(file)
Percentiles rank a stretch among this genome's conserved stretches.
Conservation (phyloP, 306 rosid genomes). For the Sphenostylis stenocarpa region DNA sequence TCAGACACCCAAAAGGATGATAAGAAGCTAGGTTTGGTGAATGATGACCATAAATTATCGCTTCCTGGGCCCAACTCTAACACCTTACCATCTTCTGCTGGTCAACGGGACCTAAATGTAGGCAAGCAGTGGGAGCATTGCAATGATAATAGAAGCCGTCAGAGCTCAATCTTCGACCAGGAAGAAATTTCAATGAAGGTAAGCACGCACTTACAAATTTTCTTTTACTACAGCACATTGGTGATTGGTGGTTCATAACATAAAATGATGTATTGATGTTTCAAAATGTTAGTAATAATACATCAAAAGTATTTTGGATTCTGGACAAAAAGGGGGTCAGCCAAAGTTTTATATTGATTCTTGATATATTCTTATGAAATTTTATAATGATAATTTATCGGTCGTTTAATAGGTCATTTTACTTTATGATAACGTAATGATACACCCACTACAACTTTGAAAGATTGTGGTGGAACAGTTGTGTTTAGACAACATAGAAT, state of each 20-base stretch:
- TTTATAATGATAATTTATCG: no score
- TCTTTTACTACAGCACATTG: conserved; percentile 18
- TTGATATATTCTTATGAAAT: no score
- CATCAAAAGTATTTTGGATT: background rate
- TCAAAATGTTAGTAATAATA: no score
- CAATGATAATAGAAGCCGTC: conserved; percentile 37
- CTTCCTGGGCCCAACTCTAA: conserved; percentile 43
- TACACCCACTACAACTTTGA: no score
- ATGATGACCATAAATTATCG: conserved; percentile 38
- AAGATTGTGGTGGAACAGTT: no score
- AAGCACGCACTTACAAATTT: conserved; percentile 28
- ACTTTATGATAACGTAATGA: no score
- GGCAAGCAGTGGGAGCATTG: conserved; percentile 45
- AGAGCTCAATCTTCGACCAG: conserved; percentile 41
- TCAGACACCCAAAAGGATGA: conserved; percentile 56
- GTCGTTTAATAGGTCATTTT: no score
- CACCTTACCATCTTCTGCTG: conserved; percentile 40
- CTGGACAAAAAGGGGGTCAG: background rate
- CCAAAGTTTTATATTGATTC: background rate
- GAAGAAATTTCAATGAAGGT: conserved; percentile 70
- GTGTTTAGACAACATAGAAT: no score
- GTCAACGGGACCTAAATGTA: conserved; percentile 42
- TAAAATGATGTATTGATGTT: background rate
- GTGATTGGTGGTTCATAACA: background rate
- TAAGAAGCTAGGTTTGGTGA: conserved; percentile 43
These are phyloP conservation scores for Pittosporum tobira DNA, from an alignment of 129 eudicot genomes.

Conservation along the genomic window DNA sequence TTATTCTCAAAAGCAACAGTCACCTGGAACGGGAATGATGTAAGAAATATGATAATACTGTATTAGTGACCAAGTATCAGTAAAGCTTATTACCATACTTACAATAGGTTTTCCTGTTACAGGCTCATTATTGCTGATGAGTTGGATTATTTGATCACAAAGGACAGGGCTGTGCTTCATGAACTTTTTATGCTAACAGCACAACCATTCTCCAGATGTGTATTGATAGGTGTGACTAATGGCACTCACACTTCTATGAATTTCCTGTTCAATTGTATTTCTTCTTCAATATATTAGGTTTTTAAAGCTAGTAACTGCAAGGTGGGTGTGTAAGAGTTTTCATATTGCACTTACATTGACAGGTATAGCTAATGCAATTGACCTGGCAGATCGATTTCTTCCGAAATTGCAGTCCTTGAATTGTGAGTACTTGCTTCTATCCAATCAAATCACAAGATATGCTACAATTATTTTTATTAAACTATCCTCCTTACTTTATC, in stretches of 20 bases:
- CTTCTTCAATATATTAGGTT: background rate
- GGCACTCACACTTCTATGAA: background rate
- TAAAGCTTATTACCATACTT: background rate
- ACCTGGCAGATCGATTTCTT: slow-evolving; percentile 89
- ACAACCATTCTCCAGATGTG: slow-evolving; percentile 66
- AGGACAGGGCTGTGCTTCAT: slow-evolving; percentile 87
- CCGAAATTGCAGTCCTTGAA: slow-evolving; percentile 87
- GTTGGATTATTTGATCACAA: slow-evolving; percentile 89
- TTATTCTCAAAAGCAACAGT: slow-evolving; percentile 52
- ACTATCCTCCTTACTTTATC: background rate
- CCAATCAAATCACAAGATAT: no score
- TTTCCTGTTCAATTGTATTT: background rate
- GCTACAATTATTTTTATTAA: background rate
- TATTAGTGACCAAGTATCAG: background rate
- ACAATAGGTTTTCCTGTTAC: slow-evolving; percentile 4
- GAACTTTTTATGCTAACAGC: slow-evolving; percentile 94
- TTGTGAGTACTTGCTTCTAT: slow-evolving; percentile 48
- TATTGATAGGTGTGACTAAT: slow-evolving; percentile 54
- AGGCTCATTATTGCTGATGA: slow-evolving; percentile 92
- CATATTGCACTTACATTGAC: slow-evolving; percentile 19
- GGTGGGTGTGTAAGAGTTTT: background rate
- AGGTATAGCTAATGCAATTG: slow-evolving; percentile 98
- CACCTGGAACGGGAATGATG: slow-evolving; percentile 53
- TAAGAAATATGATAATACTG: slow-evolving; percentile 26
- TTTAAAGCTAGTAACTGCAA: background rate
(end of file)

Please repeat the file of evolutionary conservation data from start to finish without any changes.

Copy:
Percentiles rank a stretch among this genome's conserved stretches.
Conservation (phyloP, 306 rosid genomes). For the Sphenostylis stenocarpa region DNA sequence TCAGACACCCAAAAGGATGATAAGAAGCTAGGTTTGGTGAATGATGACCATAAATTATCGCTTCCTGGGCCCAACTCTAACACCTTACCATCTTCTGCTGGTCAACGGGACCTAAATGTAGGCAAGCAGTGGGAGCATTGCAATGATAATAGAAGCCGTCAGAGCTCAATCTTCGACCAGGAAGAAATTTCAATGAAGGTAAGCACGCACTTACAAATTTTCTTTTACTACAGCACATTGGTGATTGGTGGTTCATAACATAAAATGATGTATTGATGTTTCAAAATGTTAGTAATAATACATCAAAAGTATTTTGGATTCTGGACAAAAAGGGGGTCAGCCAAAGTTTTATATTGATTCTTGATATATTCTTATGAAATTTTATAATGATAATTTATCGGTCGTTTAATAGGTCATTTTACTTTATGATAACGTAATGATACACCCACTACAACTTTGAAAGATTGTGGTGGAACAGTTGTGTTTAGACAACATAGAAT, state of each 20-base stretch:
- TTTATAATGATAATTTATCG: no score
- TCTTTTACTACAGCACATTG: conserved; percentile 18
- TTGATATATTCTTATGAAAT: no score
- CATCAAAAGTATTTTGGATT: background rate
- TCAAAATGTTAGTAATAATA: no score
- CAATGATAATAGAAGCCGTC: conserved; percentile 37
- CTTCCTGGGCCCAACTCTAA: conserved; percentile 43
- TACACCCACTACAACTTTGA: no score
- ATGATGACCATAAATTATCG: conserved; percentile 38
- AAGATTGTGGTGGAACAGTT: no score
- AAGCACGCACTTACAAATTT: conserved; percentile 28
- ACTTTATGATAACGTAATGA: no score
- GGCAAGCAGTGGGAGCATTG: conserved; percentile 45
- AGAGCTCAATCTTCGACCAG: conserved; percentile 41
- TCAGACACCCAAAAGGATGA: conserved; percentile 56
- GTCGTTTAATAGGTCATTTT: no score
- CACCTTACCATCTTCTGCTG: conserved; percentile 40
- CTGGACAAAAAGGGGGTCAG: background rate
- CCAAAGTTTTATATTGATTC: background rate
- GAAGAAATTTCAATGAAGGT: conserved; percentile 70
- GTGTTTAGACAACATAGAAT: no score
- GTCAACGGGACCTAAATGTA: conserved; percentile 42
- TAAAATGATGTATTGATGTT: background rate
- GTGATTGGTGGTTCATAACA: background rate
- TAAGAAGCTAGGTTTGGTGA: conserved; percentile 43
These are phyloP conservation scores for Pittosporum tobira DNA, from an alignment of 129 eudicot genomes.

Conservation along the genomic window DNA sequence TTATTCTCAAAAGCAACAGTCACCTGGAACGGGAATGATGTAAGAAATATGATAATACTGTATTAGTGACCAAGTATCAGTAAAGCTTATTACCATACTTACAATAGGTTTTCCTGTTACAGGCTCATTATTGCTGATGAGTTGGATTATTTGATCACAAAGGACAGGGCTGTGCTTCATGAACTTTTTATGCTAACAGCACAACCATTCTCCAGATGTGTATTGATAGGTGTGACTAATGGCACTCACACTTCTATGAATTTCCTGTTCAATTGTATTTCTTCTTCAATATATTAGGTTTTTAAAGCTAGTAACTGCAAGGTGGGTGTGTAAGAGTTTTCATATTGCACTTACATTGACAGGTATAGCTAATGCAATTGACCTGGCAGATCGATTTCTTCCGAAATTGCAGTCCTTGAATTGTGAGTACTTGCTTCTATCCAATCAAATCACAAGATATGCTACAATTATTTTTATTAAACTATCCTCCTTACTTTATC, in stretches of 20 bases:
- CTTCTTCAATATATTAGGTT: background rate
- GGCACTCACACTTCTATGAA: background rate
- TAAAGCTTATTACCATACTT: background rate
- ACCTGGCAGATCGATTTCTT: slow-evolving; percentile 89
- ACAACCATTCTCCAGATGTG: slow-evolving; percentile 66
- AGGACAGGGCTGTGCTTCAT: slow-evolving; percentile 87
- CCGAAATTGCAGTCCTTGAA: slow-evolving; percentile 87
- GTTGGATTATTTGATCACAA: slow-evolving; percentile 89
- TTATTCTCAAAAGCAACAGT: slow-evolving; percentile 52
- ACTATCCTCCTTACTTTATC: background rate
- CCAATCAAATCACAAGATAT: no score
- TTTCCTGTTCAATTGTATTT: background rate
- GCTACAATTATTTTTATTAA: background rate
- TATTAGTGACCAAGTATCAG: background rate
- ACAATAGGTTTTCCTGTTAC: slow-evolving; percentile 4
- GAACTTTTTATGCTAACAGC: slow-evolving; percentile 94
- TTGTGAGTACTTGCTTCTAT: slow-evolving; percentile 48
- TATTGATAGGTGTGACTAAT: slow-evolving; percentile 54
- AGGCTCATTATTGCTGATGA: slow-evolving; percentile 92
- CATATTGCACTTACATTGAC: slow-evolving; percentile 19
- GGTGGGTGTGTAAGAGTTTT: background rate
- AGGTATAGCTAATGCAATTG: slow-evolving; percentile 98
- CACCTGGAACGGGAATGATG: slow-evolving; percentile 53
- TAAGAAATATGATAATACTG: slow-evolving; percentile 26
- TTTAAAGCTAGTAACTGCAA: background rate